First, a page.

Barrel Assembly Latch Plunger Lock. Tube Latch Plunger Feeder Assembly Feeder Lock Plunger Pin Spring Pin
Fee rift r Mounting Pins
Helical Compression Spring (Operating)
Operating Spnng Guid*
Receiver End Plate
End Plate Latch
Drum Group Drum Shaft
Drum Shaft Latch Plunger Drum Cradle Group Pin Nut
Recoil Spring Assembly Slide Assembly Switch Cam Receiver Assembly
20mm Automatic Gun (M39A3) - Major Components and Attaching Parts (Left Hand Gun)
30,000 M39 weapons. In 1955, the second buy for 1640 was given to Cline Electric Co. The industrial responsibility for this particular weapon was given to Rock Island Arsenal, However, during the production orders, there was a continuing product improvement contract at Pontiac under sponsorship of Springfield Armory. Ford and Armour also continued to improve the weapon to include the T160E5 and T160E6 models. Type classification was accomplished in 1953.
In 1954, a contract with Pontiac Motors was negotiated to retrofit all existing guns. In early 1955, the Department of Defense cut back production because of poor reliability of the weapon. Improvements continued up to and including 1959 when solutions to most problems were found.
In 1959, the industrial support mission responsibility for the M39 was transferred from Rock Island Arsenal to Springfield Armory. The Armory periodically fabricated repair parts to support the approximately 31,640 weapons that were manufactured and installed in aircraft (F86, F100, F101, B57). Spare parts supplies now constitute the bulk of activity in this program.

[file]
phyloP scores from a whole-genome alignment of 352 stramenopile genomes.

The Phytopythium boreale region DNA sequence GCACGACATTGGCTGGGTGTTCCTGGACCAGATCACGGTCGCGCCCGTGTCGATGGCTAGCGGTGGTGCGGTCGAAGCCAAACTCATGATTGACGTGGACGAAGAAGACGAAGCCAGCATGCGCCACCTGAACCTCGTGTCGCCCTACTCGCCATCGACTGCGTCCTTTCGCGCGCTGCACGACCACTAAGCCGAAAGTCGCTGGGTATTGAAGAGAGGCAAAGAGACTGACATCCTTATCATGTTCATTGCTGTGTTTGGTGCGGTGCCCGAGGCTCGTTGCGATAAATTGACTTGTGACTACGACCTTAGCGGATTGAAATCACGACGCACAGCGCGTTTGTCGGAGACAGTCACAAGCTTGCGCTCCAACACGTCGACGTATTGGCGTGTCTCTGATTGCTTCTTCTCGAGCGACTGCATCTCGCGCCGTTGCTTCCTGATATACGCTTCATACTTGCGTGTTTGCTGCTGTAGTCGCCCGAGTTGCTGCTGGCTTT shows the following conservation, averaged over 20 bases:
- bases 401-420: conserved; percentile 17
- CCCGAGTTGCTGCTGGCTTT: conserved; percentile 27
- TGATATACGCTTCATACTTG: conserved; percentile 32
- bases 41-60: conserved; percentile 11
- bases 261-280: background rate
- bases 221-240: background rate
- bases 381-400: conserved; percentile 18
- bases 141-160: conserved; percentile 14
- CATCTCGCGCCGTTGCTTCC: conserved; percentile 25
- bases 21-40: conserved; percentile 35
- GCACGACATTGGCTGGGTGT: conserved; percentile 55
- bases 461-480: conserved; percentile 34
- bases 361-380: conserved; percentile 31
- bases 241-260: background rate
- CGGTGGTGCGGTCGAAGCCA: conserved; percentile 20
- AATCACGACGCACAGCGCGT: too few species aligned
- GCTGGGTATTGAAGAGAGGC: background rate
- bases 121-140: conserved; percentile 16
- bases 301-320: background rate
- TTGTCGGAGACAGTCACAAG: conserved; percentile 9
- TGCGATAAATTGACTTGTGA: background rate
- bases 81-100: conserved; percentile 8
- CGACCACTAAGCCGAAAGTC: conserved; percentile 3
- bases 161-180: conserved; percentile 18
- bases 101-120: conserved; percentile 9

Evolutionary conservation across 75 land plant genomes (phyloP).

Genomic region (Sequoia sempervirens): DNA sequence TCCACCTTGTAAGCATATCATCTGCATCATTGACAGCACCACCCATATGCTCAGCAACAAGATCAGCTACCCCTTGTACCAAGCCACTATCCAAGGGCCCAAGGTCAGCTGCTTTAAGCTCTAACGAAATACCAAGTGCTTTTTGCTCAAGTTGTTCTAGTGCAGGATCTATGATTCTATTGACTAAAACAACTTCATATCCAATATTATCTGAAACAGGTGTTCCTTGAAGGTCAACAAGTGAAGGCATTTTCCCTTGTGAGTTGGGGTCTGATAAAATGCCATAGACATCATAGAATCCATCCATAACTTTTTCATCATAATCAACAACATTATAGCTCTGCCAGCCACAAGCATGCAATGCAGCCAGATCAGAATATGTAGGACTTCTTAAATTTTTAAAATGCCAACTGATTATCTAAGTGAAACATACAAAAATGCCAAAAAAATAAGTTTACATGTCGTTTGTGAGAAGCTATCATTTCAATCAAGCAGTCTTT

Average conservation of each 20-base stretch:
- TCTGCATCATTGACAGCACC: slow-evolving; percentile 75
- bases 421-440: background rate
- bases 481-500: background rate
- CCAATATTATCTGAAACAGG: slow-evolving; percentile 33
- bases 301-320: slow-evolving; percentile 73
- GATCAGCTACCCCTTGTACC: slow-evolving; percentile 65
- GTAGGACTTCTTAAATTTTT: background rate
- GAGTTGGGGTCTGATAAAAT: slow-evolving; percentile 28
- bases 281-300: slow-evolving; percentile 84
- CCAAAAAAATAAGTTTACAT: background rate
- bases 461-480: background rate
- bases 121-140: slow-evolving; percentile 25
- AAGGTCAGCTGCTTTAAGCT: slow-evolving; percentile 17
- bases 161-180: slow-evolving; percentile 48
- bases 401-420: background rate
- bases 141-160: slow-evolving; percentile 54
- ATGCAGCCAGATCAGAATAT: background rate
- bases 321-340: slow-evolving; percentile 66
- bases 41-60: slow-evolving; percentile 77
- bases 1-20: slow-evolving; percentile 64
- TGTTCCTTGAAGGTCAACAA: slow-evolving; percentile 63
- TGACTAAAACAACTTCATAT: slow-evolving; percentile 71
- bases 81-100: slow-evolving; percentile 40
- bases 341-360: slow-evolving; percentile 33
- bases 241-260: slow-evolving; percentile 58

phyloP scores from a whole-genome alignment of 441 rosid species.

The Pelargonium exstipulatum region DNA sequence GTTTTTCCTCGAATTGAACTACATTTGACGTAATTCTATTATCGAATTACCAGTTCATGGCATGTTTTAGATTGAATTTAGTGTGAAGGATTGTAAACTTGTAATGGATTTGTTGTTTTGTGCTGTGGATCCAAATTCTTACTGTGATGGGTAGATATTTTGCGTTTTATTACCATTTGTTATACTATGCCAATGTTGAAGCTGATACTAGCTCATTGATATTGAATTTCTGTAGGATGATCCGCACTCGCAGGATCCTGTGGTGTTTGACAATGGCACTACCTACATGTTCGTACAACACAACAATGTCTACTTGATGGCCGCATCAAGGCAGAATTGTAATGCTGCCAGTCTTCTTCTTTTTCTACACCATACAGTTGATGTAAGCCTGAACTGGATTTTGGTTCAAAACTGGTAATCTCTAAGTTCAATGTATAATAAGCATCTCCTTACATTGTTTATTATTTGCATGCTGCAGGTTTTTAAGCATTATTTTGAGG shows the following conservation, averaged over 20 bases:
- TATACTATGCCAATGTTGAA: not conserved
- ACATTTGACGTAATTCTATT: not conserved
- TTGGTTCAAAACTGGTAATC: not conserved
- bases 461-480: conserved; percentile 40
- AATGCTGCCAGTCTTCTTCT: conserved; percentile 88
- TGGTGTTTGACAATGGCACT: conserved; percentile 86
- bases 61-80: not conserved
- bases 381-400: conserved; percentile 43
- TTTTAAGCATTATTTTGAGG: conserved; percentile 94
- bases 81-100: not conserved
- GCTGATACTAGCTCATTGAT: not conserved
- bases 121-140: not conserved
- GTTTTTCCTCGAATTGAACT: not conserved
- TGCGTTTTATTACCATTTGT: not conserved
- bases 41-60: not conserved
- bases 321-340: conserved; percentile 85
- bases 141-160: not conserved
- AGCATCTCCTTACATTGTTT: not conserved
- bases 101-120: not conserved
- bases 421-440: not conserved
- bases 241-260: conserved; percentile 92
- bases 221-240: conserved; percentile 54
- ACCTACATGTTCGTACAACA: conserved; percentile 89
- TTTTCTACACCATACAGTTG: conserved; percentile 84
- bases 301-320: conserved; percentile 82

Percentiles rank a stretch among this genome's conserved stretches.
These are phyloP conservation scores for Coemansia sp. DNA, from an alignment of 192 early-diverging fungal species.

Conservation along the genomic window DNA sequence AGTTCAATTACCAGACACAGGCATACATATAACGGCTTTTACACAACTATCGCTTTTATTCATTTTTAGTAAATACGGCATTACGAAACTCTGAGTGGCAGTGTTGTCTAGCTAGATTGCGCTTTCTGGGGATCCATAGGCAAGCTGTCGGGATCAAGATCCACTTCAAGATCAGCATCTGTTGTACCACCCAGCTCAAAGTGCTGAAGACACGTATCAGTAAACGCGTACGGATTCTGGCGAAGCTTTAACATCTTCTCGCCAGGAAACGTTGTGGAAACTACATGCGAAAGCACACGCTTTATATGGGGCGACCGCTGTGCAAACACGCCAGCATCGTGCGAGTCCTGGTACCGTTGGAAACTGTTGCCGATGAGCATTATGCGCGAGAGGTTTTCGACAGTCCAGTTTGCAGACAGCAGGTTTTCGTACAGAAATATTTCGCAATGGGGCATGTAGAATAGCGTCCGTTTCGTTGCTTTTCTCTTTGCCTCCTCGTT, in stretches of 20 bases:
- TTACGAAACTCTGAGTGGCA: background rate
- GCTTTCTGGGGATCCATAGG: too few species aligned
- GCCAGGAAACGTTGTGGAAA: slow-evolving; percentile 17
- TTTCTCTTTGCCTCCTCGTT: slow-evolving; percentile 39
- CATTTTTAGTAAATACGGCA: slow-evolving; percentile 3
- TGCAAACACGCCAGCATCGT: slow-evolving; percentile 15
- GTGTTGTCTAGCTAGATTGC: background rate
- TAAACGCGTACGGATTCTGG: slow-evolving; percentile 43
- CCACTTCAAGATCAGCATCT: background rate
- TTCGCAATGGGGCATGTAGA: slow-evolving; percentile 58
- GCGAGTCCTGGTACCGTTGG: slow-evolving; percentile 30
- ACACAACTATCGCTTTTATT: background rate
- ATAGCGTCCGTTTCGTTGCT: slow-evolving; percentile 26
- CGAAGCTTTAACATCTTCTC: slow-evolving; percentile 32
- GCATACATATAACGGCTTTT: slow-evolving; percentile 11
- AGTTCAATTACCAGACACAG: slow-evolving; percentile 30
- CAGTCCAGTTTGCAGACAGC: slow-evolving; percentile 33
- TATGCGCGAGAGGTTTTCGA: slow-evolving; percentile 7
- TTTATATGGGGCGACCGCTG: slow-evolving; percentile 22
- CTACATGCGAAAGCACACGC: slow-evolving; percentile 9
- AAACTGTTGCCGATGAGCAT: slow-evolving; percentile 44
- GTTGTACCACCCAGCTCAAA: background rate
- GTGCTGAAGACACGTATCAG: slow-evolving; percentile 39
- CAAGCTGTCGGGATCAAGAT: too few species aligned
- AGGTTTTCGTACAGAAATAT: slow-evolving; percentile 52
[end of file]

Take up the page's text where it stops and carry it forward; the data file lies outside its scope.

The development of the M39 Machine Gun encompassed many facilities which included Norman McDonald & Co. which designed, developed and fabricated the cartridge charger; Dixon Research, Inc. which developed and produced links; Roy S. Sanford Co. which designed and also developed links; Colt Patent Firearms Co. which studied a number of the gun components; Winchester Repeating Arms Co. which evaluated the design; Cornell Aeronautical Laboratory which conducted cook-off investigations and design activities that eliminated cook-off hazard by the use of ring seals; Frankford Arsenal which developed and fabricated ammunition and Rock Island Arsenal which prepared the Ordnance drawings and initiated the production program.
On December 3,1963, at the request of Colonel C. H. Johnson, Director of Procurement and Production, Hqs, USAWC, Springfield Armory furnished a
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